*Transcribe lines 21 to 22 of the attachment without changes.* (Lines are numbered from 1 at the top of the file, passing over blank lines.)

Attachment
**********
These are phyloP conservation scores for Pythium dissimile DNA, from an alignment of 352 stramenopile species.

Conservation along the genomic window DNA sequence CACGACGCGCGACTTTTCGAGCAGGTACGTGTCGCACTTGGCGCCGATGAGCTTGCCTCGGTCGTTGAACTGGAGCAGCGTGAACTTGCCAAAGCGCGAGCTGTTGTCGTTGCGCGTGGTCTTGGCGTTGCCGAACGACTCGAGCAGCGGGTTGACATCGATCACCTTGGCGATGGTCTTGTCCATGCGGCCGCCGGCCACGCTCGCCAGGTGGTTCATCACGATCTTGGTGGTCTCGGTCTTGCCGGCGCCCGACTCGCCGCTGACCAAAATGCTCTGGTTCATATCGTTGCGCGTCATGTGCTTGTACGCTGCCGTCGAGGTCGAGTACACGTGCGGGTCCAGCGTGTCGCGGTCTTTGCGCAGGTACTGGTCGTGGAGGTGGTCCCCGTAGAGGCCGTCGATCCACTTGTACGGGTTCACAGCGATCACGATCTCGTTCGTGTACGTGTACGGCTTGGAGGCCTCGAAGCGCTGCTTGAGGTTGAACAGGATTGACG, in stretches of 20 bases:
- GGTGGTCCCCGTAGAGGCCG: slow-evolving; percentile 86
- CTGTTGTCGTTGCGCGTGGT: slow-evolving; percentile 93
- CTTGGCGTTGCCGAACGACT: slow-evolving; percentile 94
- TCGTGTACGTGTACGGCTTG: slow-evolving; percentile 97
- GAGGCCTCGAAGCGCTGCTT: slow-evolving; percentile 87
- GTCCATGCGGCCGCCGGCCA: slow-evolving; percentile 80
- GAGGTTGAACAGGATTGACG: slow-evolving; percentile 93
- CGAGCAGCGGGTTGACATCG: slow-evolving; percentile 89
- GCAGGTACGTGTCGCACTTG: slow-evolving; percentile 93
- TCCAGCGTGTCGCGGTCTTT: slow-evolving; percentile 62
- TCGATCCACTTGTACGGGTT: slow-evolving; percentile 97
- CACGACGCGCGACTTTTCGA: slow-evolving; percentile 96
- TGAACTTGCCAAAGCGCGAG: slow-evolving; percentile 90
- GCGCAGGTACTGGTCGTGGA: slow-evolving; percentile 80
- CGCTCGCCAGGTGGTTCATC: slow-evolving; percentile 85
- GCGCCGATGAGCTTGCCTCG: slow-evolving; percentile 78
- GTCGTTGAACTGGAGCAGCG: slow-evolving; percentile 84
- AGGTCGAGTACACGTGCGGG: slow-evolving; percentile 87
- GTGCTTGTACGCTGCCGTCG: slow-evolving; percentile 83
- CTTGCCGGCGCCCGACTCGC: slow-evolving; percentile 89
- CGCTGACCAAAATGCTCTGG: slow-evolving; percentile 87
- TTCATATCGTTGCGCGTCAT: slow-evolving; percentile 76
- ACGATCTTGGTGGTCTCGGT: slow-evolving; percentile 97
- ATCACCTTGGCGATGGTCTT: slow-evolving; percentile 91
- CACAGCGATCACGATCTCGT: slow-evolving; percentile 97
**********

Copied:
- GTGCTTGTACGCTGCCGTCG: slow-evolving; percentile 83
- CTTGCCGGCGCCCGACTCGC: slow-evolving; percentile 89